Baked Jelly Donuts for Hanukkah

Adapted from







Prep Time: 10 mins  Cooking Time: 8 to 10 mins

1 cup all-purpose flour
3/4 teaspoon baking powder
3/4 teaspoon baking soda
pinch of salt
1 egg (lightly beaten)
1 6 oz container of non fat organic vanilla bean yogurt
1 tablespoon canola oil
2 teaspoons lemon juice
2 1/2 tablespoons granulated sugar
1 1/2 teaspoons cinnamon+ 1/2 cup sugar
2 tablespoons butter (melted)
1 jar of your favorite jelly


Preheat the oven to 400 degrees. Toss the cinnamon and 1/2 cup sugar together and set aside. In a large bowl whisk together all the dry ingredients. In another bowl stir together oil, lemon juice, sugar, egg and yogurt. Make a hole in the center of the dry ingredients and pour the wet ingredients into the hole. Gently fold everything together until combined. Place batter in a plastic baggie, seal and cut off the corner then pipe dollops of batter into a greased muffin tin OR donut pan. Each muffin cup should only be 1/3 to 1/2 full. Bake for 8 to 10 minutes or until golden brown. Let cool for a few moments and then flip over onto a cooling rack while still warm. Dip the tops of the donuts into butter and then sprinkle the tops with cinnamon sugar. Let cool slightly. Fit a pastry bag with the 1/2 round tip and fill the bag with jelly. Insert the tip into the end of each donut and pipe a squirt into each donut. Makes 12.

Happy Hannukah!

And to those who celebrate Christmas…








Merry Christmas!

I hope you make these with your kids because these are  fun, healthy and freakin’ cute!

Healthful Giving: Holiday Gift Guide

It’s holiday gift giving time. This year, give your kids, parents, siblings, spouse, nieces/nephews, boss, co-workers, friends, teachers a healthy gift. A healthy gift is a gift that keeps on giving. So corny, yet so true.

1. Active Gear. For kids think a new ball, bat, cleats, jump rope, bike, scooter, snowboard or even Wii dance and other active games. For adults try sneakers, sporting goods, work out attire, yoga mat, pedometer, hiking gear, ear warmers for running. Don’t want to get that personal? A gift card to a sporting good store will do.

2. Get Moving. Purchase some classes at the new yoga or dance studio that opened in your ‘hood or try a gym membership. Better yet, buy a package of classes that you can split between you and your gift-ee to go together. And to those who like winter sports, a ski lift ticket is a sure win. For an adventurous friend try a trapeze or aerial yoga class.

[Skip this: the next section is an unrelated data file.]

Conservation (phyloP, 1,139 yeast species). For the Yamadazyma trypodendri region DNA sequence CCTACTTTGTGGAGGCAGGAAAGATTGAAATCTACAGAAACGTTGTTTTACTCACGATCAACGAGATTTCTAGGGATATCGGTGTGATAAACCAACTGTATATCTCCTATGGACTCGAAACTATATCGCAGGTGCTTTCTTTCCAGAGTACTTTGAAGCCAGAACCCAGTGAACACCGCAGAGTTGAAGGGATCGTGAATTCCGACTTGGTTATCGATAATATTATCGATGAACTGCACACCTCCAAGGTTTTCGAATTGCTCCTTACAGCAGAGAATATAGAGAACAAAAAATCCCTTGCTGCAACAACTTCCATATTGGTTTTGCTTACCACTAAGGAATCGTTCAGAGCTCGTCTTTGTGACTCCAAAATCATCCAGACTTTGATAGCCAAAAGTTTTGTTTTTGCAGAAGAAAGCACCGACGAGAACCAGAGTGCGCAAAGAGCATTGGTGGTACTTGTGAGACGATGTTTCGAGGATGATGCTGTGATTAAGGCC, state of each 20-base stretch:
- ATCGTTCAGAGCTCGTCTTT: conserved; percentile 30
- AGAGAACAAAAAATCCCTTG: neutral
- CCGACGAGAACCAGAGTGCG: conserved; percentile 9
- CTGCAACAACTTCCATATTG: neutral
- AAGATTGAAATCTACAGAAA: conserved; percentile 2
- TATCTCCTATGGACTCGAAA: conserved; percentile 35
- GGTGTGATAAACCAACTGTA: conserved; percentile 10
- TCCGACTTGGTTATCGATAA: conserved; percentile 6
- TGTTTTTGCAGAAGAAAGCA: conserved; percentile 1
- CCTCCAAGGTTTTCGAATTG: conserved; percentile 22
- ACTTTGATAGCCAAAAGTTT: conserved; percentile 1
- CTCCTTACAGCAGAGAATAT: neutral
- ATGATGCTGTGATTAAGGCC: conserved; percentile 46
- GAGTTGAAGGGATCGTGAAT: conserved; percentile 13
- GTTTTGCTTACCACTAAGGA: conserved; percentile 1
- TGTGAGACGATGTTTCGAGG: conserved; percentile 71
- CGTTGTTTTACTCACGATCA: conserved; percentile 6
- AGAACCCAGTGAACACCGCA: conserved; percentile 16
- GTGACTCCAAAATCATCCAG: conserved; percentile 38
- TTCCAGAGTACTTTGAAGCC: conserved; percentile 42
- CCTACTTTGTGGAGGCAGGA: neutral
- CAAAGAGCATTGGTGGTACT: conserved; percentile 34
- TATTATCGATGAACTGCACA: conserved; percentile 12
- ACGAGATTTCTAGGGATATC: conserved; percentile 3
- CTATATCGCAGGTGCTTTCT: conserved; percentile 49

3. Learn. Search online for local culinary schools/centers to purchase public classes (maybe one to attend together). Whole Foods on Bowery in NYC has some parent/adult-child cooking classes. The Natural Gourmet Institute in NYC has a ton of healthy cooking classes.

4. Stay Hydrated. There are tons of cool (PBA-free) water bottles to help kids and adults stay hydrated during sports, school and work. Helping the environment isn’t a bad thing either. My two favorites are :

Vapur “Anti-Bottles” 

They’re re-usable, foldable, washable (dishwasher safe) and only about $10.

Bobble Water Bottle

They have a built in filter to purify tap water. And, they come in fun colors.

5. Cookbook.  Can’t go wrong with a healthy cookbook from Ellie Krieger or a subscription to EatingWell magazine. There are also a couple of cookbooks for kids.

6. Sprout. Indoor gardening kits for kids are great, especially for those who don’t have yards. I started a small make-shift “garden” in my NYC apartment, which I will update you on at a later date. But, I sprouted a black bean! It brought me back to elementary school when I had to do sprout a bean at home.

7.Tea Of The Month Club. No further explanation needed.

8.Artisan Ingredients. Try a really nice olive oil and vinegar set or a spice rack with fresh spices.

9. Kitchen Gear. For a little gift, look for a small kitchen gadgets. For a bigger gift, think a set of pans, coffee maker, mixer, or blender to make fresh smoothies. A lot of the flash-sale websites, like and, have good deals on great quality kitchenware. For kids, think fun cooking gadgets or a monogramed apron to make your lil’ guy feel like a chef. has a lot of really cute kid’s kitchen gear, though it’s a bit pricey. Check out personalized kid’s Star Wars aprons and Star Wars spatula.

 10. Assortments. Instead of chocolate, candy and chocolate covered popcorn, send an assortment of fancy nuts or dried fruit. 

And yes, this post was a scheme to publish my wishlist :-)

Is Eating Cereal Like Eating A Twinkie?

Happy Monday.

It’s time to check how much sugar is added to your and your kids’ cereal. The Environmental Working Group recently published a report disclosing the amount of suga’ added to our breakfast staple. They reported that Kellog’s Honey Smacks, Post’s Golden Crisp and General Mills’ Wheaties Fuel are made up of close to 60% sugar by weight and have about 20 grams of sugar in a 1 cup serving.  What’s 20 grams, you say? That’s roughly about  about 5 teaspoons of sugar. And this is before adding the milk. While these results are based on 1 cup, I don’t know many who eat only 1 cup with the super- sized bottomless bowls out there.

While Honey Smacks and Golden Crisp seem like obvious offenders, you must always be on the lookout for more subtle violaters. Doing my own research I found Kellog’s Raisin Bran, often misperceived as a “healthy cereal” due  to its high fiber content, also has 20 gm of sugar per serving. You can blame the sugar coated raisins for that.

Allow me to demonstrate how much 20 gm, or 5 teaspoons, of sugar is. Well, it’s the same amount of sugar in:

5 sugar packets

OR 1 Twinkie, 6 oz Coke, 1/2 cup Ben & Jerrys Vanilla ice cream.

The report found 44 other cereals, including Captain Crunch, Apple Jacks, Honey Nut Cheerios and Fruit Loops to have at least 3 teaspoons, or 12-15 gm of sugar per 1 cup serving. That’s the same amount of added sugar as eating 1 glazed Dunkin Donut or 3 Chips Ahoy Cookies. Yikes!